Thank God for little sisters! They are to be loved and cherished. Mine always has been. But we lost her the other day and my heart is filled with grief. I will truly miss my only sibling but she will remain a part of my very soul forever.
We were born during the deepest throes of the Great Depression and throughout our growing-up years; my sister was really my best friend and confidant. We truly loved each other. She was only a year and a half younger than I, so, we were almost always in the same school at the same time. We even went to college together where we both met our spouses, giving us another bond since all of us were in school together.
My sister’s name is Mary Louise Washburn but when my mother brought her home from the hospital, I said, “She looks like a doll.” So, among family she has always been “Dolly.”
We have been unable to see each other frequently in recent years but with modern electronics we have kept in close contact. Her husband is a retired professor at the University of Tennessee in Knoxville and it is a long way over the mountain.
She was always a lovely gentlewoman of compassion and character and many times my protector. I remember Benny, a neighborhood bully, who was fond of harassing the other kids on the block.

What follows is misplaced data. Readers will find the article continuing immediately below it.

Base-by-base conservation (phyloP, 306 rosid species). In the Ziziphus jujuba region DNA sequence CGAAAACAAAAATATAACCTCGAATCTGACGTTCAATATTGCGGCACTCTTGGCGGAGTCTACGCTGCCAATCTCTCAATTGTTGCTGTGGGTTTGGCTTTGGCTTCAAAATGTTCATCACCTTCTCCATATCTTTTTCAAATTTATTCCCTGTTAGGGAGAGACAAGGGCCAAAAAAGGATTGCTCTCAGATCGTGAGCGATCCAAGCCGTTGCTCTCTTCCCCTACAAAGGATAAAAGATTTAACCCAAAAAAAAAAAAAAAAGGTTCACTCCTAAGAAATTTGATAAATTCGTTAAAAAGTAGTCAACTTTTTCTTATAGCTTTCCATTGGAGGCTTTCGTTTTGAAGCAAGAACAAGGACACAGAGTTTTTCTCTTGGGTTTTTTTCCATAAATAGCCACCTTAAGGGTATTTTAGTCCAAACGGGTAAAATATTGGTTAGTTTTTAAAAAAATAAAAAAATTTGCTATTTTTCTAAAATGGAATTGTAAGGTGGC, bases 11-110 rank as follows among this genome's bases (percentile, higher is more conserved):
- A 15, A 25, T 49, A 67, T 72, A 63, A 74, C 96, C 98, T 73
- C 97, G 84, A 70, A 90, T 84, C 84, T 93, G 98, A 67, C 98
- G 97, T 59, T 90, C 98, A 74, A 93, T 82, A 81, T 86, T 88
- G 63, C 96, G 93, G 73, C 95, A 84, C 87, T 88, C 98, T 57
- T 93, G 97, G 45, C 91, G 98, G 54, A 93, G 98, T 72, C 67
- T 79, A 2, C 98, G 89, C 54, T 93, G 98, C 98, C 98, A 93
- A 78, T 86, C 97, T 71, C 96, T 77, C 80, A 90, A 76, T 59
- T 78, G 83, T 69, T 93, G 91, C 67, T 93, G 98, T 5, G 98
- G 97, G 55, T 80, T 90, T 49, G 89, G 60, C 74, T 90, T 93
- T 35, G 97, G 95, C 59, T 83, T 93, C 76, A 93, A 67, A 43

One day, Benny took his turn with me. In a flash, Dolly, who could not have been more than four years old at the time, streaked by with a Pepsi bottle raised above her head. I will always retain the vision of Benny in full flight with my little sister at his heels.
Once in high school, they were holding the annual election of the Valentine’s “King and Queen” of hearts. The election went on for a week as students bought “votes” for their choice at a penny apiece. About mid-way through the week, one of my friends asked if I knew that I was leading the “King” voting.
I was amazed because I was not then nor have I ever been exactly “King of Hearts” material. It didn’t take me long to figure out what was going on. Sure enough, my sister had enlisted the aid of her friends and they were spending a good portion of their allowances voting for “big brother.”
However, they soon ran out of money and I lost but I won a memory that will be with me a lot longer than the “King of Hearts” title would have lasted.
Little sisters, unfortunately, are the brunt of a lot of teasing and probably well-intentioned mistreatment from big brothers and I am afraid mine had to endure her share.
I learned how trusting they are. I was intrigued when I received my first air rifle and first heard the story of William Tell. I didn’t have a bow and arrow but I had an air rifle, an apple and a little sister who trusted her big brother so intensely that she allowed me to shoot the apple off of her head.
I had the limited good sense to make her face backward and wear an old Army helmet. That was little justification to my parents when they found out about it and needless to say I didn’t see that air rifle for many, many months.
And then there was the shoe store episode. Do you remember when shoe stores had those X-ray machines that supposedly allowed the salesperson to fit shoes better? You could stick your foot in it and see the bones in your feet. On one trip to the shoe store when my parents were busily engaged in other shopping, I thought it would be interesting to see a hand in the machine.
My little sister obligingly stuck both hands under the machine and I enjoyed watching her wiggling finger bones. This was so neat that we decided that I should take a look at her brain.